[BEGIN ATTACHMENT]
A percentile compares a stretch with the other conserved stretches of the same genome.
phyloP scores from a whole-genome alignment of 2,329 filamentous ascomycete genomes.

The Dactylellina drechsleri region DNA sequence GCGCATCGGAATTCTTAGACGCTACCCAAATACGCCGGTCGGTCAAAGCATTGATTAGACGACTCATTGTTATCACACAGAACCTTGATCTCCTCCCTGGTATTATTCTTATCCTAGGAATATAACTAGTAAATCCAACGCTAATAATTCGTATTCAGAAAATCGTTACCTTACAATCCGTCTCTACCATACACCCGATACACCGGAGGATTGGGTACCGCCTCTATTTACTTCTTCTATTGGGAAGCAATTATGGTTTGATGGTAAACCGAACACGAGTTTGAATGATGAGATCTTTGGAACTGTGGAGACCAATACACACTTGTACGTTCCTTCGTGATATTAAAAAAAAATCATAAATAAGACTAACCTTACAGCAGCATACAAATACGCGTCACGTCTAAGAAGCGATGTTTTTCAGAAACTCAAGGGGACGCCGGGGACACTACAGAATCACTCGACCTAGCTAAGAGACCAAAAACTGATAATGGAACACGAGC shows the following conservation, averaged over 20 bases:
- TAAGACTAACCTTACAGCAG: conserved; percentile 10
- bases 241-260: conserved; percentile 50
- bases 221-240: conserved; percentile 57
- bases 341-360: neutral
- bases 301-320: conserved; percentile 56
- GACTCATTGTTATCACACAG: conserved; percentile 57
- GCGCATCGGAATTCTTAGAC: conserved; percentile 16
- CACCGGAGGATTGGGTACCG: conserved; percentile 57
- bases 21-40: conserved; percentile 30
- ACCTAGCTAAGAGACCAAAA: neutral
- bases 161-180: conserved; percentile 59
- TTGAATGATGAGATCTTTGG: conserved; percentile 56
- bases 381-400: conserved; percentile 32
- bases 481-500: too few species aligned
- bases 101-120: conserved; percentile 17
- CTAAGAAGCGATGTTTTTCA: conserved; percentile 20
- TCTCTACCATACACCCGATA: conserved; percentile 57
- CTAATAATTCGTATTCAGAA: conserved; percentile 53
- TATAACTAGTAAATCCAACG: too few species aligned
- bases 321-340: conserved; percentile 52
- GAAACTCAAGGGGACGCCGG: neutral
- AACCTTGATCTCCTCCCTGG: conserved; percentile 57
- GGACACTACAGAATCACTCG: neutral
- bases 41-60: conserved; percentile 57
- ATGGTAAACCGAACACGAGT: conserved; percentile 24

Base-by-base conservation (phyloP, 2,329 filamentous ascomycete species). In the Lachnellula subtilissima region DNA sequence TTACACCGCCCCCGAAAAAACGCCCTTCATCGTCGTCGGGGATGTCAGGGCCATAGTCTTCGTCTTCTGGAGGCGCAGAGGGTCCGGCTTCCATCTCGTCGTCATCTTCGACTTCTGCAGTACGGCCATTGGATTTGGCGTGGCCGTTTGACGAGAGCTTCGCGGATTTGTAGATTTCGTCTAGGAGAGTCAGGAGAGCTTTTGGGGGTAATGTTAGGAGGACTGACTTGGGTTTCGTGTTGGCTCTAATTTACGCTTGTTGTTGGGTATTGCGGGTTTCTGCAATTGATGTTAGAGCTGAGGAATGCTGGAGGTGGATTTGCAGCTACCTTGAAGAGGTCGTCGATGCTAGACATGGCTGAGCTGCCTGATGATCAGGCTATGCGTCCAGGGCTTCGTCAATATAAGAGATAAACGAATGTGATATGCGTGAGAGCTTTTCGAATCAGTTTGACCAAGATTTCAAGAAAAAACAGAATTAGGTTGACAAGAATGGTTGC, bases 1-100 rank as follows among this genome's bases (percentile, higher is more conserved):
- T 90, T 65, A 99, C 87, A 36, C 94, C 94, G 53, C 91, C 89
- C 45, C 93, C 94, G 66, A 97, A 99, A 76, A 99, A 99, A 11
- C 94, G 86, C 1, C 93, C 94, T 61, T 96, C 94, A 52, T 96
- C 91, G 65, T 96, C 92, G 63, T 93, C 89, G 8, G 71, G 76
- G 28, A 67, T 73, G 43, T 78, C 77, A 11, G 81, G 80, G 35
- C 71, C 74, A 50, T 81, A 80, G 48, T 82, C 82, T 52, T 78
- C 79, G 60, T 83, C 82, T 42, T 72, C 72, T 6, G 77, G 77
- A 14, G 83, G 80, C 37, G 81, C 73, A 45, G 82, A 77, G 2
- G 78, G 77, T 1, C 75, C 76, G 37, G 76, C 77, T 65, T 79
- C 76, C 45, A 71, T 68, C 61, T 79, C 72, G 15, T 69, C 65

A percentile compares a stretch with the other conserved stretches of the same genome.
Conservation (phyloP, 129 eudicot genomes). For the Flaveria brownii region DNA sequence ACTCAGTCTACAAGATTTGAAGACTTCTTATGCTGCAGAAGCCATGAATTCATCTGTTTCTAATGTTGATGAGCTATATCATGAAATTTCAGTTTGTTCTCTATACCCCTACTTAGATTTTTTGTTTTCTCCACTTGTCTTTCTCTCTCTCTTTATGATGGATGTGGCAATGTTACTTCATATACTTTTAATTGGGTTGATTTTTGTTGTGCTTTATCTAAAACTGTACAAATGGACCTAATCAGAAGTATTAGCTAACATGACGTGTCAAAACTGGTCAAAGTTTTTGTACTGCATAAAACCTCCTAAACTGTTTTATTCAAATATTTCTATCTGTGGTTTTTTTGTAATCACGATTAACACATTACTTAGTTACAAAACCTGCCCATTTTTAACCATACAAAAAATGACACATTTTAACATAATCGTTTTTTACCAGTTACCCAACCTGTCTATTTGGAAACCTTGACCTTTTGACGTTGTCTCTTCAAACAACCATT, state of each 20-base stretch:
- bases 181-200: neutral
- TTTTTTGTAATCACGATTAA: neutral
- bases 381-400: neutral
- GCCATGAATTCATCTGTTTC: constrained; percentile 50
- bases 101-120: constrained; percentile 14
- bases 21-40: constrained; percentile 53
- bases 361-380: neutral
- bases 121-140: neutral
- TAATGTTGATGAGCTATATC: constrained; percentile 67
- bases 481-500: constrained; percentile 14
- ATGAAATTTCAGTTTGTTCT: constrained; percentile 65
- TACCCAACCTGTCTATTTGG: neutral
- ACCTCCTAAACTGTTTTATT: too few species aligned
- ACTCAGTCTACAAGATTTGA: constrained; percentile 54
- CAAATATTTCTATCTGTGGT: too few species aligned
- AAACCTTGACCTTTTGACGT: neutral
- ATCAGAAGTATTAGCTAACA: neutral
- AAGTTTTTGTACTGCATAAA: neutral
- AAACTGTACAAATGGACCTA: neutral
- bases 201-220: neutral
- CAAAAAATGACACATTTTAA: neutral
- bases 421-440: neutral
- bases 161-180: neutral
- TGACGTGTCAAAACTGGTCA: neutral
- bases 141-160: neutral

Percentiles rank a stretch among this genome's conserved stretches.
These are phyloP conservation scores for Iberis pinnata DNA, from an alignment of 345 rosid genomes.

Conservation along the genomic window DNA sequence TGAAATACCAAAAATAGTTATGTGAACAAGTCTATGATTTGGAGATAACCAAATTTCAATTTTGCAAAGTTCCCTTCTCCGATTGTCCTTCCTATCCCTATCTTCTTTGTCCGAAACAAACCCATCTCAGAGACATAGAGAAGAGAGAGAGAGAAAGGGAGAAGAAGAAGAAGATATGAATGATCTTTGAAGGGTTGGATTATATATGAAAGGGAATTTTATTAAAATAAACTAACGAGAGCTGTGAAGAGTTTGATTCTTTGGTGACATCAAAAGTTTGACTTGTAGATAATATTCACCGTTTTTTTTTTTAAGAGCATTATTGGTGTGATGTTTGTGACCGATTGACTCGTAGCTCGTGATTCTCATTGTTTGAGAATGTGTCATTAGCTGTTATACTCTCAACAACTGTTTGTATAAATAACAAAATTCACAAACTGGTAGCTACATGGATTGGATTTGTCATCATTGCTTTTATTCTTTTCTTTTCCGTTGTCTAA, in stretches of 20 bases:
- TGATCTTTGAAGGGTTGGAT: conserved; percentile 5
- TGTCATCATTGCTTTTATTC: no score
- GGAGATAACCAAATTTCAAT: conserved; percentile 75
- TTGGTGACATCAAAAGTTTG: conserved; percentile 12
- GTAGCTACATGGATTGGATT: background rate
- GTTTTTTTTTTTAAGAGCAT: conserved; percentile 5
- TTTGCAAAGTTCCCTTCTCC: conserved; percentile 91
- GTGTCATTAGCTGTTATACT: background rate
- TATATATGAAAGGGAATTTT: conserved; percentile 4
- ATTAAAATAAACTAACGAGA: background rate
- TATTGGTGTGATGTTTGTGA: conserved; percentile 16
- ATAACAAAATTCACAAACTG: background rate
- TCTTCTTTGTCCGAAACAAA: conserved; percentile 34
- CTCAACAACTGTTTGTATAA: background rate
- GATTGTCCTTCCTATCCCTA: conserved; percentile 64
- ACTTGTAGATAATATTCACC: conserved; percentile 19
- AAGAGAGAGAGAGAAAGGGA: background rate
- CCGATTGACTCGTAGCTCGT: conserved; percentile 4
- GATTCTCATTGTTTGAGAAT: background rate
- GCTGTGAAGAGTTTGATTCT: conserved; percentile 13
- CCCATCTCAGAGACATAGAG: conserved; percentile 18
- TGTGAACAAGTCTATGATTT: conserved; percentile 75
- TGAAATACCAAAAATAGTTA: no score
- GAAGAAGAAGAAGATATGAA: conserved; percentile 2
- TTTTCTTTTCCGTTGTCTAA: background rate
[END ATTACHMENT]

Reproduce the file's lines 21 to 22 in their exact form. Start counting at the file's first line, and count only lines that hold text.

- CTAATAATTCGTATTCAGAA: conserved; percentile 53
- TATAACTAGTAAATCCAACG: too few species aligned